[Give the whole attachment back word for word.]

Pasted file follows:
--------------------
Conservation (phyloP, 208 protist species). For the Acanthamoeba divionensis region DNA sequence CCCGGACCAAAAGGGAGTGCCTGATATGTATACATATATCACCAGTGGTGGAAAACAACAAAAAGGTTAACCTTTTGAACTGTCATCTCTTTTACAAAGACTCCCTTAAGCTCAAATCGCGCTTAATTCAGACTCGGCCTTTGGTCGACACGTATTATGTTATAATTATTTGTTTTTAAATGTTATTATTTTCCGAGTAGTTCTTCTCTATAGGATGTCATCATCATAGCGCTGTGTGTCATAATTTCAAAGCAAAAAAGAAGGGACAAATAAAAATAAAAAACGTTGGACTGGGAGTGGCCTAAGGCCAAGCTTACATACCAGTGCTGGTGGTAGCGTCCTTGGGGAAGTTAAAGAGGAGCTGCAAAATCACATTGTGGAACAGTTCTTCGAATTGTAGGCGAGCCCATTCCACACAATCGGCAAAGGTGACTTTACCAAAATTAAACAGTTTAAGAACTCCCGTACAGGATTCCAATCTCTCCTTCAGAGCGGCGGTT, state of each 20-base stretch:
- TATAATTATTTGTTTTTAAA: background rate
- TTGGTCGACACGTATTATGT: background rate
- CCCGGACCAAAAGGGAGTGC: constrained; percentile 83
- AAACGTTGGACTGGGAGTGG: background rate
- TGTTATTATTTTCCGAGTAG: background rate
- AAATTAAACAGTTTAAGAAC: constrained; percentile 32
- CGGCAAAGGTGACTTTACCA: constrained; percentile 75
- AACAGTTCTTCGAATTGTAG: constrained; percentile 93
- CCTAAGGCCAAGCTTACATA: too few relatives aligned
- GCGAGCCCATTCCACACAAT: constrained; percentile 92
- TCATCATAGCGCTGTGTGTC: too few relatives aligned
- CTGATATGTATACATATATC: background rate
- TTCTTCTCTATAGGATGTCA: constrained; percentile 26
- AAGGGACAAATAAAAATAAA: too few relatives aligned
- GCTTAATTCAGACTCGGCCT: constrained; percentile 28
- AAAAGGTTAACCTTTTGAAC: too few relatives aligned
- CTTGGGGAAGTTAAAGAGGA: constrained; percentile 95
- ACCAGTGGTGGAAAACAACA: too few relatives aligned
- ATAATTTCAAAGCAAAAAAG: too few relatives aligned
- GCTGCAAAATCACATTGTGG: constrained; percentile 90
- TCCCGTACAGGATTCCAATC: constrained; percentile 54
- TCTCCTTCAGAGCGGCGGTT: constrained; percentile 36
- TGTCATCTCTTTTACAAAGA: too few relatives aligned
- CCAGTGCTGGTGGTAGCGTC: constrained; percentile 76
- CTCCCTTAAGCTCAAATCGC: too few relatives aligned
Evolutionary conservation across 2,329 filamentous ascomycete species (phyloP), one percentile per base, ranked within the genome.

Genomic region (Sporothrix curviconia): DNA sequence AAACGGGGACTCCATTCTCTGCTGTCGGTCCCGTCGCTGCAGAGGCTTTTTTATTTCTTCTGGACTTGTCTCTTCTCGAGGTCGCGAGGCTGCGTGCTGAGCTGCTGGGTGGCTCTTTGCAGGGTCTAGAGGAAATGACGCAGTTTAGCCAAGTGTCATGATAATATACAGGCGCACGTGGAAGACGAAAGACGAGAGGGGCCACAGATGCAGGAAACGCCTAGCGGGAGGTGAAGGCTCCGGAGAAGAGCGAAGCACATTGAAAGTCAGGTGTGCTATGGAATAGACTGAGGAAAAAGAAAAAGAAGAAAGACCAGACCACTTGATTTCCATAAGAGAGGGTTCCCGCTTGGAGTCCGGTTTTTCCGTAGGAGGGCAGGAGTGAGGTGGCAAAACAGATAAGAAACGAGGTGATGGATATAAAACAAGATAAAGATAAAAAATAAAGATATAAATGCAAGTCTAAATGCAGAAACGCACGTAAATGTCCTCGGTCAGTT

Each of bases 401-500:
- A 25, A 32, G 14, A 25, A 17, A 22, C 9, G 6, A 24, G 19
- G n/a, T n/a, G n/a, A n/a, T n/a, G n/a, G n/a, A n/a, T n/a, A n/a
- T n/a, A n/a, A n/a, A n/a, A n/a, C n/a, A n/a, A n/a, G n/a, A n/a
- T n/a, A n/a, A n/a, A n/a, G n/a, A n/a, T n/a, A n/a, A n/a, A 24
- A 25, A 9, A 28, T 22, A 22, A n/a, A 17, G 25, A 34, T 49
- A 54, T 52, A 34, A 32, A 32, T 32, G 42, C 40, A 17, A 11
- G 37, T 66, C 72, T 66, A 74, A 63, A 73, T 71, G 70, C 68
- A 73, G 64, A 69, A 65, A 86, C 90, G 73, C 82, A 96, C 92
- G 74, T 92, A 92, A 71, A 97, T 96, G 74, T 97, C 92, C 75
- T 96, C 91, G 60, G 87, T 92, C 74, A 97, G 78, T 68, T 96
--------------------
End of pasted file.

Conservation (phyloP, 208 protist species). For the Acanthamoeba divionensis region DNA sequence CCCGGACCAAAAGGGAGTGCCTGATATGTATACATATATCACCAGTGGTGGAAAACAACAAAAAGGTTAACCTTTTGAACTGTCATCTCTTTTACAAAGACTCCCTTAAGCTCAAATCGCGCTTAATTCAGACTCGGCCTTTGGTCGACACGTATTATGTTATAATTATTTGTTTTTAAATGTTATTATTTTCCGAGTAGTTCTTCTCTATAGGATGTCATCATCATAGCGCTGTGTGTCATAATTTCAAAGCAAAAAAGAAGGGACAAATAAAAATAAAAAACGTTGGACTGGGAGTGGCCTAAGGCCAAGCTTACATACCAGTGCTGGTGGTAGCGTCCTTGGGGAAGTTAAAGAGGAGCTGCAAAATCACATTGTGGAACAGTTCTTCGAATTGTAGGCGAGCCCATTCCACACAATCGGCAAAGGTGACTTTACCAAAATTAAACAGTTTAAGAACTCCCGTACAGGATTCCAATCTCTCCTTCAGAGCGGCGGTT, state of each 20-base stretch:
- TATAATTATTTGTTTTTAAA: background rate
- TTGGTCGACACGTATTATGT: background rate
- CCCGGACCAAAAGGGAGTGC: constrained; percentile 83
- AAACGTTGGACTGGGAGTGG: background rate
- TGTTATTATTTTCCGAGTAG: background rate
- AAATTAAACAGTTTAAGAAC: constrained; percentile 32
- CGGCAAAGGTGACTTTACCA: constrained; percentile 75
- AACAGTTCTTCGAATTGTAG: constrained; percentile 93
- CCTAAGGCCAAGCTTACATA: too few relatives aligned
- GCGAGCCCATTCCACACAAT: constrained; percentile 92
- TCATCATAGCGCTGTGTGTC: too few relatives aligned
- CTGATATGTATACATATATC: background rate
- TTCTTCTCTATAGGATGTCA: constrained; percentile 26
- AAGGGACAAATAAAAATAAA: too few relatives aligned
- GCTTAATTCAGACTCGGCCT: constrained; percentile 28
- AAAAGGTTAACCTTTTGAAC: too few relatives aligned
- CTTGGGGAAGTTAAAGAGGA: constrained; percentile 95
- ACCAGTGGTGGAAAACAACA: too few relatives aligned
- ATAATTTCAAAGCAAAAAAG: too few relatives aligned
- GCTGCAAAATCACATTGTGG: constrained; percentile 90
- TCCCGTACAGGATTCCAATC: constrained; percentile 54
- TCTCCTTCAGAGCGGCGGTT: constrained; percentile 36
- TGTCATCTCTTTTACAAAGA: too few relatives aligned
- CCAGTGCTGGTGGTAGCGTC: constrained; percentile 76
- CTCCCTTAAGCTCAAATCGC: too few relatives aligned
Evolutionary conservation across 2,329 filamentous ascomycete species (phyloP), one percentile per base, ranked within the genome.

Genomic region (Sporothrix curviconia): DNA sequence AAACGGGGACTCCATTCTCTGCTGTCGGTCCCGTCGCTGCAGAGGCTTTTTTATTTCTTCTGGACTTGTCTCTTCTCGAGGTCGCGAGGCTGCGTGCTGAGCTGCTGGGTGGCTCTTTGCAGGGTCTAGAGGAAATGACGCAGTTTAGCCAAGTGTCATGATAATATACAGGCGCACGTGGAAGACGAAAGACGAGAGGGGCCACAGATGCAGGAAACGCCTAGCGGGAGGTGAAGGCTCCGGAGAAGAGCGAAGCACATTGAAAGTCAGGTGTGCTATGGAATAGACTGAGGAAAAAGAAAAAGAAGAAAGACCAGACCACTTGATTTCCATAAGAGAGGGTTCCCGCTTGGAGTCCGGTTTTTCCGTAGGAGGGCAGGAGTGAGGTGGCAAAACAGATAAGAAACGAGGTGATGGATATAAAACAAGATAAAGATAAAAAATAAAGATATAAATGCAAGTCTAAATGCAGAAACGCACGTAAATGTCCTCGGTCAGTT

Each of bases 401-500:
- A 25, A 32, G 14, A 25, A 17, A 22, C 9, G 6, A 24, G 19
- G n/a, T n/a, G n/a, A n/a, T n/a, G n/a, G n/a, A n/a, T n/a, A n/a
- T n/a, A n/a, A n/a, A n/a, A n/a, C n/a, A n/a, A n/a, G n/a, A n/a
- T n/a, A n/a, A n/a, A n/a, G n/a, A n/a, T n/a, A n/a, A n/a, A 24
- A 25, A 9, A 28, T 22, A 22, A n/a, A 17, G 25, A 34, T 49
- A 54, T 52, A 34, A 32, A 32, T 32, G 42, C 40, A 17, A 11
- G 37, T 66, C 72, T 66, A 74, A 63, A 73, T 71, G 70, C 68
- A 73, G 64, A 69, A 65, A 86, C 90, G 73, C 82, A 96, C 92
- G 74, T 92, A 92, A 71, A 97, T 96, G 74, T 97, C 92, C 75
- T 96, C 91, G 60, G 87, T 92, C 74, A 97, G 78, T 68, T 96